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Transforming Society

Securing Rights

Restoring Dignity

Tribal war halts development in Northern Limpopo

29 march 2019

I hate tribalism with the same vigor that many black South Africans show whenever a racist incident occurs. Every time I hear someone uttering degrading statements about my tribe, Tsonga, I feel doubly discriminated against. I am black and Tsonga.

The recent widely reported soccer tribalism incident bears reference. Black Leopards Chairperson David Thidiela stormed onto the pitch to confront Premier Soccer League (PSL) referee Victor Hlungwani, following his team’s loss against Bloemfontein Celtics. Thidiela in his frustration over Hlungwani’s officiating, said to him “Mchangani xilu lexi”, meaning, this thing is Shangaan. What was meant to be him berating the referee for poor officiating, turned into a rant based on ethnicity and tribalism. The term, Mchangani, is also subtly used to refer to people coming from outside of South Africa.

The incident forced me to revisit the painful dark past I chose to bury for years. I am Tsonga, who grew up in Venda, Limpopo Province. Even though my primary school years were enjoyable, one thing I hated was being constantly reminded that I was not Venda, but Shangaan. The song ‘Mchangana bika Vhuswa muladza rido la phanda’, meaning ‘Shangaan cook pap we will eat it when it’s cold on the way’ which was constantly sung by my primary class mates in the 80s whenever they wanted to mock me, still rings in my head, 30 years later.

I grew up being made to believe that as a Tsonga person I was inferior to Vendas. It was not a matter of me believing the statement to be true but, being part of a minority, I felt the pain.

My late grandmother, Nyanisi, used to tell me of her wonderful upbringing where Vendas and Tsongas used to live in true harmony in Mashau’s Bonchas Village, in Limpopo. There was no tribal separation. The creation of Bantustan by Malan and Verwoed did not only separate people who lived together as one family, but planted tribal differences which is still felt some 66 years later. For the remainder of her life, the 22nd December 1972, became a painful reminder of how my grandmother and her family were evicted from the only place they called home.

Because of pervasive tribalism, I was not surprised when Tsonga people of Malamulele complained about lack of services by Venda led Thulamele Municipality. The same scenario repeated itself when Venda people of Vuwani refused to be incorporated into newly formed Tsonga led Collins Chabane Municipality, citing fear of discrimination. It is about power dynamics. The dominant tribe in terms of number of villages, within a municipality, gets all the top political positions. Services and job opportunities are skewed in accordance with power dynamics.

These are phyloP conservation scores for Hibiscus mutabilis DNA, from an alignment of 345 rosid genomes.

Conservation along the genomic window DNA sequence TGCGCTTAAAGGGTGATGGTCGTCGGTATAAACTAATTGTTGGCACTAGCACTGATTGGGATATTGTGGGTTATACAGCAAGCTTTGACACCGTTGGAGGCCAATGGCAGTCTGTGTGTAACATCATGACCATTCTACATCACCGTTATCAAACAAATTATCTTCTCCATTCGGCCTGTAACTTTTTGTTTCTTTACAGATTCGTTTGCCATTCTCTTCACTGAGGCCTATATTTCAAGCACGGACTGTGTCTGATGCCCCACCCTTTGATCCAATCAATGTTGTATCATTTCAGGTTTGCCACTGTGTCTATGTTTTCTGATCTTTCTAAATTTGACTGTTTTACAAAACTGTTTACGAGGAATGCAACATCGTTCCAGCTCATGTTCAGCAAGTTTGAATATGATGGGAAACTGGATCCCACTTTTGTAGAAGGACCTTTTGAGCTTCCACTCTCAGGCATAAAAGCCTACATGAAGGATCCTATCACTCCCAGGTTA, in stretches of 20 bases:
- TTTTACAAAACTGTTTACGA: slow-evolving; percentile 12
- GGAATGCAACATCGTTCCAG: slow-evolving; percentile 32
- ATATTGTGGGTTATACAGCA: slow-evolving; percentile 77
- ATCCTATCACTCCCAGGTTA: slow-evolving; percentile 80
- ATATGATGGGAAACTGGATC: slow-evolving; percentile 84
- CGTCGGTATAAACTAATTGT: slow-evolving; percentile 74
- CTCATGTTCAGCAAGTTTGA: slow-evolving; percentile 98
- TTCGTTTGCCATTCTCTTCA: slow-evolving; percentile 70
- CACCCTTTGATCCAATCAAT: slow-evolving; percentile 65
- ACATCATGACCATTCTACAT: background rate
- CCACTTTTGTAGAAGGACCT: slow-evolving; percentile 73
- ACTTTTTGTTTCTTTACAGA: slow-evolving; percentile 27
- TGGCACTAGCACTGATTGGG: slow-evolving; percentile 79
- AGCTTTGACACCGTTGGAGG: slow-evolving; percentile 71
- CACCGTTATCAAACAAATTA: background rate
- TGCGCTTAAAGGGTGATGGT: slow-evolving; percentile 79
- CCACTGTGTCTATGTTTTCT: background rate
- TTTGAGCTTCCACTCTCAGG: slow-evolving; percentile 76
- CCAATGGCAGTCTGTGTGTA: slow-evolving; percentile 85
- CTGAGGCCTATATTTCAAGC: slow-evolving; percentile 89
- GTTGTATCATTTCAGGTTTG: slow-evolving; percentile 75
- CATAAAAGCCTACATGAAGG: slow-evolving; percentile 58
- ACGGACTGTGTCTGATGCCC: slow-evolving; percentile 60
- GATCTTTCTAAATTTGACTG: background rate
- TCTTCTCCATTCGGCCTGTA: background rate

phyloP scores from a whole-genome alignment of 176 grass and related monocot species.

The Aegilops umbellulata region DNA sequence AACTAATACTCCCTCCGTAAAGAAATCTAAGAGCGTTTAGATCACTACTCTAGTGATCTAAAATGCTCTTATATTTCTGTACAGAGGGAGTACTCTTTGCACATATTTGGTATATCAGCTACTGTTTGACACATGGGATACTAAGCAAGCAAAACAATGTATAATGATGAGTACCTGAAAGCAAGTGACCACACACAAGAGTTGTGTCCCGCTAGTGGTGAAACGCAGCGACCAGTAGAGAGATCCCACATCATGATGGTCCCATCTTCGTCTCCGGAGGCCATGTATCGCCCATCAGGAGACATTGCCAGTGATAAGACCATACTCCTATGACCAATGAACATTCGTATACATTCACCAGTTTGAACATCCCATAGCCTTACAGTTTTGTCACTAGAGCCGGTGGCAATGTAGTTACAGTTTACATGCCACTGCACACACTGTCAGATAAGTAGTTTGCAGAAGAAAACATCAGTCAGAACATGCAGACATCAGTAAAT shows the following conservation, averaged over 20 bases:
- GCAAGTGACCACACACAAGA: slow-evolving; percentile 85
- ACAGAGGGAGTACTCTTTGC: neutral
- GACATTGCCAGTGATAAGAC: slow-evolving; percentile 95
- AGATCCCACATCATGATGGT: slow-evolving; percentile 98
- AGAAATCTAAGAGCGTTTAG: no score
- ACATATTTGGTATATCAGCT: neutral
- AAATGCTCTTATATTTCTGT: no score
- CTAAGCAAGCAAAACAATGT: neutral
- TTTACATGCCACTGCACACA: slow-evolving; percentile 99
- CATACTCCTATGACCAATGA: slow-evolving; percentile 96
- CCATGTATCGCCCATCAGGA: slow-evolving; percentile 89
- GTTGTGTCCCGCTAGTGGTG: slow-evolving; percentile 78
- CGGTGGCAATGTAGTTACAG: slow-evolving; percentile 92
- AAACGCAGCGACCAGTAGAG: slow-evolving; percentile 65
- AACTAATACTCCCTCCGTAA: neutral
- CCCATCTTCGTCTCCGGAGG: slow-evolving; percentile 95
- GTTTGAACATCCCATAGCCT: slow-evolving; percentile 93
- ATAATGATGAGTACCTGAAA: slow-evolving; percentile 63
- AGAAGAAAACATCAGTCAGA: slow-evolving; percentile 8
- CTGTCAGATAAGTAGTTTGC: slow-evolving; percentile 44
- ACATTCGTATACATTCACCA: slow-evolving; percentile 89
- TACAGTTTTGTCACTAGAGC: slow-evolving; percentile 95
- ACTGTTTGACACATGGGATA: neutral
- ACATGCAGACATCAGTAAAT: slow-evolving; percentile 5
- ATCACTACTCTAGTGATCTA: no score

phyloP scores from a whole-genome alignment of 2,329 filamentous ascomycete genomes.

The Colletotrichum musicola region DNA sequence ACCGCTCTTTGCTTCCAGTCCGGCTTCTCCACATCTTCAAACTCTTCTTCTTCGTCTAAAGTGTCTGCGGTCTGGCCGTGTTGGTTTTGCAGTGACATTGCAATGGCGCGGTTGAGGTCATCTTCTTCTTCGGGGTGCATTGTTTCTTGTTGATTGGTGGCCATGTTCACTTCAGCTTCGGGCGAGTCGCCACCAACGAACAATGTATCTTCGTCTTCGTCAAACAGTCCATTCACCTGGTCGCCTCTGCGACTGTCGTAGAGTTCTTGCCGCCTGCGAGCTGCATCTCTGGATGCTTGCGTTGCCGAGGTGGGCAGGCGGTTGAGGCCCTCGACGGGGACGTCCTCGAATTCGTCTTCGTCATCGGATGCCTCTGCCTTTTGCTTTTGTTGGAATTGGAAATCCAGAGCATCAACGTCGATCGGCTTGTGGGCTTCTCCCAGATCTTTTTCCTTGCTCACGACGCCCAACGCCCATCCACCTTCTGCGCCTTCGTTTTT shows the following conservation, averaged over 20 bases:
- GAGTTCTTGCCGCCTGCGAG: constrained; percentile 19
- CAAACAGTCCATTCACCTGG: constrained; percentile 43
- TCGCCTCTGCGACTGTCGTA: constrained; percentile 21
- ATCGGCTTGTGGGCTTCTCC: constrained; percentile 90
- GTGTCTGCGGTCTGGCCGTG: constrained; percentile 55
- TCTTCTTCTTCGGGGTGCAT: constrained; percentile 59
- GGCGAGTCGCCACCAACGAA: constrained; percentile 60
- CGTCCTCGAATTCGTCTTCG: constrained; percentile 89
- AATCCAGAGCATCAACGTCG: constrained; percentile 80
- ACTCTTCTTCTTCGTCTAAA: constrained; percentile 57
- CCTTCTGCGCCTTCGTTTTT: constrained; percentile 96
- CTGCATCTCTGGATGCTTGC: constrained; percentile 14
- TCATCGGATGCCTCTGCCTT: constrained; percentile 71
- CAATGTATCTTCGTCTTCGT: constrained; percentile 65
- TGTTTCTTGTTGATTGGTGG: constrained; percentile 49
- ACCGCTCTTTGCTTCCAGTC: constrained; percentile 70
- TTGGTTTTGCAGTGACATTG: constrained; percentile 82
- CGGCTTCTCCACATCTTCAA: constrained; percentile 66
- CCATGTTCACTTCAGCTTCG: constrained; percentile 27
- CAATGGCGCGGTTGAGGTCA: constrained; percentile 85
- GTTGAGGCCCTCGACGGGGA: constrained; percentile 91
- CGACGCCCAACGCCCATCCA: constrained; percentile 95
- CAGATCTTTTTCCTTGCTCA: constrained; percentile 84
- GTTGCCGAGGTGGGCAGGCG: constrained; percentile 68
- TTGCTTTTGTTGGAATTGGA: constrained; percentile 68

Going back to Thidiela’s incident, I was eager to check Twitter’s uptake on the matter as it grew in prominence. ‘Black Twitter’ – a space where issues affecting black people are discussed usually on Sundays, and where everyone is usually in agreement; was divided. Some Venda speaking people sympathized with Thidiela, arguing that he did not intend to degrade Hlungwani, as fuming Tsonga people were saying. However, Tsongas wanted action against Thidiela.

This divide and rule principle created by the apartheid government, played out on the modern digital pages of Twitter, clearly still having a firm grip today. People look at tribalism based on interest not substance.   

Whilst people are obsessed with tribalism, my 66 year old mother and other women of Vuwani are suffering. The area’s decision to shut down Vuwani, refusing to be incorporated into Collins Chabane Municipality, has resulted in them enduring months of hardship. Visiting home last month opened a wound that is refusing to heal. I was hurt seeing elderly women waking up at around eleven o’ clock at night, to fetch water in the nearby taps. If they don’t, these elderly women are forced to two to three kilometers in the scorching Limpopo sun just to realise their Constitutional right to access water.

Their plea to the relevant authorities to fix the unreliable water system is falling on deaf ears.

Because apartheid orchestrated tribalism, people of Vuwani are left in the limbo. The temporary deal by the municipal demarcation board for Vuwani to fall under Vhembe district municipality is exacerbating service delivery frustrations. As such, there is no clarity on who is supposed to render day-to-day services between Collins Chabane and Makhado local municipalities.

I urge Vendas and Tsongas to revisit their spirit of Ubuntu and dismantle this apartheid created tribal rivalry with the same vigor as racism. After all we are one.

Wisani Baloyi is a Communications Officer at the South African Human Rights Commission.

 

 

 

 

 

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